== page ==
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MSAA and HDR

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Hey,

I am having trouble having these two and hope someone over here can shed more light.

Now I know perfectly well (or almost) what HDR is and how it is implemented. I also understand what anti aliasing is and why it is required. The trouble I am having is I have seen some code samples where they sort of combine MSAA and HDR in one effect. I just can't get my head around this.

Why and how do they do this?

Thanks in advance.

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Are you talking about this sample?

In the case of that sample, the MSAA resolve isn't done until after tone mapping because tone mapping is a non-linear operation. So if you do the average of all subsamples and then tone map the result, you get a different value than if you tone mapped each subsample individually and averaged that result. The end result of doing the resolve before tone mapping is that edges with high contrast can appear to have no AA applied at all. If you think about it this makes sense: with AA you want to perform filtering in visible color space, and not in linear HDR space. Obviously it's better performance-wise to do the resolve as early as possible, but the results speak for themselves in the demo.

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There's also the "HL2" HDR approach, (which is designed to use regular 8-bit buffers) where you do the tone-mapping in your material shader (i.e. you output tone-mapped values directly to the MSAA frame buffer).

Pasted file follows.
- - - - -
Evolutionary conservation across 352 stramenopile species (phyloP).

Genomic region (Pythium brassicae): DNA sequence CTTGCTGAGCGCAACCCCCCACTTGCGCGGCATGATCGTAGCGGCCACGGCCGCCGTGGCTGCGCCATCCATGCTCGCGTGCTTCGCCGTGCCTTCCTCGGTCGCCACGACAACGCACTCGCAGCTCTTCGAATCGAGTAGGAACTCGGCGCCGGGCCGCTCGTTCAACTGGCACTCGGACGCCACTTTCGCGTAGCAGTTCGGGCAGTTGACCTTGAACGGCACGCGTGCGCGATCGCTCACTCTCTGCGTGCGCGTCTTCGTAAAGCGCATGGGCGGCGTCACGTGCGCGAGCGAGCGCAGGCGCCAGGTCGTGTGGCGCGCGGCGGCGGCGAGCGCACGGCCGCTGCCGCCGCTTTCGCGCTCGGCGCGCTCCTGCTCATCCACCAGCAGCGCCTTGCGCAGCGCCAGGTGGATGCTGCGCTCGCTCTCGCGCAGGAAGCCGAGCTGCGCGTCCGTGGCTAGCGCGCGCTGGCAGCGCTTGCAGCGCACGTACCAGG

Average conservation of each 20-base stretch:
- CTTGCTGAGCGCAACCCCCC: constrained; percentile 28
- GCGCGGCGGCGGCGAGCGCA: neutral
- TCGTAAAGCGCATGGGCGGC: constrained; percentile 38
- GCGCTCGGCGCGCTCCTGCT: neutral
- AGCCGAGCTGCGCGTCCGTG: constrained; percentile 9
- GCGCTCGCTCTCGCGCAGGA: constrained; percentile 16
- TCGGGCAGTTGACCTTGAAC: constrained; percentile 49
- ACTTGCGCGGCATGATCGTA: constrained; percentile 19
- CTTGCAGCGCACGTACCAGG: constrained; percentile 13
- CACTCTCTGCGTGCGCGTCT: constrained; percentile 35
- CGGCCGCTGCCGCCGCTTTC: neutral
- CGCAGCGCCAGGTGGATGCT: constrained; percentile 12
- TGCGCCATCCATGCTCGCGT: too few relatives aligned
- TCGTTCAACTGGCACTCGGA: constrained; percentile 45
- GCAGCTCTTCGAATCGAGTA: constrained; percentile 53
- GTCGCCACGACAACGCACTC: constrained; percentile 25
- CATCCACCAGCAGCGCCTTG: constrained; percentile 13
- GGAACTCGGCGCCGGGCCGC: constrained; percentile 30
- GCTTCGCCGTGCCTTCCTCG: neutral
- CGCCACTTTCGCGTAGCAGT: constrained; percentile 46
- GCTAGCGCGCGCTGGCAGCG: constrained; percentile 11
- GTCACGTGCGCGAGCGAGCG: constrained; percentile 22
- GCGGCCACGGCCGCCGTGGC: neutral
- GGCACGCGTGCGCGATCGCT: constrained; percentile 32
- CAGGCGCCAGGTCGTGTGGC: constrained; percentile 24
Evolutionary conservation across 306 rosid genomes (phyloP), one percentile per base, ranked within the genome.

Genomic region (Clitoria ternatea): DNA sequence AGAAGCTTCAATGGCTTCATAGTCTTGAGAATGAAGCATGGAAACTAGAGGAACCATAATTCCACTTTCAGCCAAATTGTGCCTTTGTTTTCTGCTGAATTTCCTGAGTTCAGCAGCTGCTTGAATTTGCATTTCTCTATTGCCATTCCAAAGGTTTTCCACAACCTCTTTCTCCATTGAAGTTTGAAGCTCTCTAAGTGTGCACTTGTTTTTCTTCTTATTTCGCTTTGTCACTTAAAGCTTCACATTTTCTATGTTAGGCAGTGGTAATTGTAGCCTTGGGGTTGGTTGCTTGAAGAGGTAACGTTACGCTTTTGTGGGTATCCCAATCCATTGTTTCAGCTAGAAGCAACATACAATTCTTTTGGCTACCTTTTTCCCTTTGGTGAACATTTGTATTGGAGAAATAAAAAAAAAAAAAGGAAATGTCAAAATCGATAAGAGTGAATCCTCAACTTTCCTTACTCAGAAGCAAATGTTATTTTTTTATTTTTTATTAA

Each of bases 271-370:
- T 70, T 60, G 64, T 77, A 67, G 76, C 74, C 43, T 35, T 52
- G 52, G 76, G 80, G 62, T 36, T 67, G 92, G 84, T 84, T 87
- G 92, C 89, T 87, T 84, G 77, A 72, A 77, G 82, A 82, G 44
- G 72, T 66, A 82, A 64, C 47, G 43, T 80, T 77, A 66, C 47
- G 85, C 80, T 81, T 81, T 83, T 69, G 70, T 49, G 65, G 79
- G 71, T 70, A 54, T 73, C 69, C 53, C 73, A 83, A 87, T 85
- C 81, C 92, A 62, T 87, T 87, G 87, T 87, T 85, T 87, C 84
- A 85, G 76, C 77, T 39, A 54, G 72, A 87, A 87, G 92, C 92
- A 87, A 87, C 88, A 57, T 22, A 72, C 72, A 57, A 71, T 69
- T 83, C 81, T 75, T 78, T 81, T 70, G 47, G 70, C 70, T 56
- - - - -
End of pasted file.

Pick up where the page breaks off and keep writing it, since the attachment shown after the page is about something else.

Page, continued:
Quote:
sort of combine MSAA and HDR in one effect.
I wouldn't really call them an effect, or things that you combine "into one". HDR is rendering with a large range of values (outside the zero-to-one range), and MSAA is basically a larger-than-usual frame-buffer.
Ignoring the 'when to resolve'/'when to tonemap' issue outlined by MJP above, they should be fairly independent of each other.
Quote:
Why ... do they do this?
Same reasons that you want AA in a regular situation (to reduce jagged pixel boundaries), and that you want HDR in a regular situation (more realistic light reproduction).

I guess the reason why "MSAA + HDR" demos exist is because some cards didn't support floating-point buffers and MSAA at all (one reason why Valve went with the "HL2 HDR" approach), plus as MJP points out, the order in which you go from high-range to tone-mapped values, and from MSAA to resolved values affects the results.

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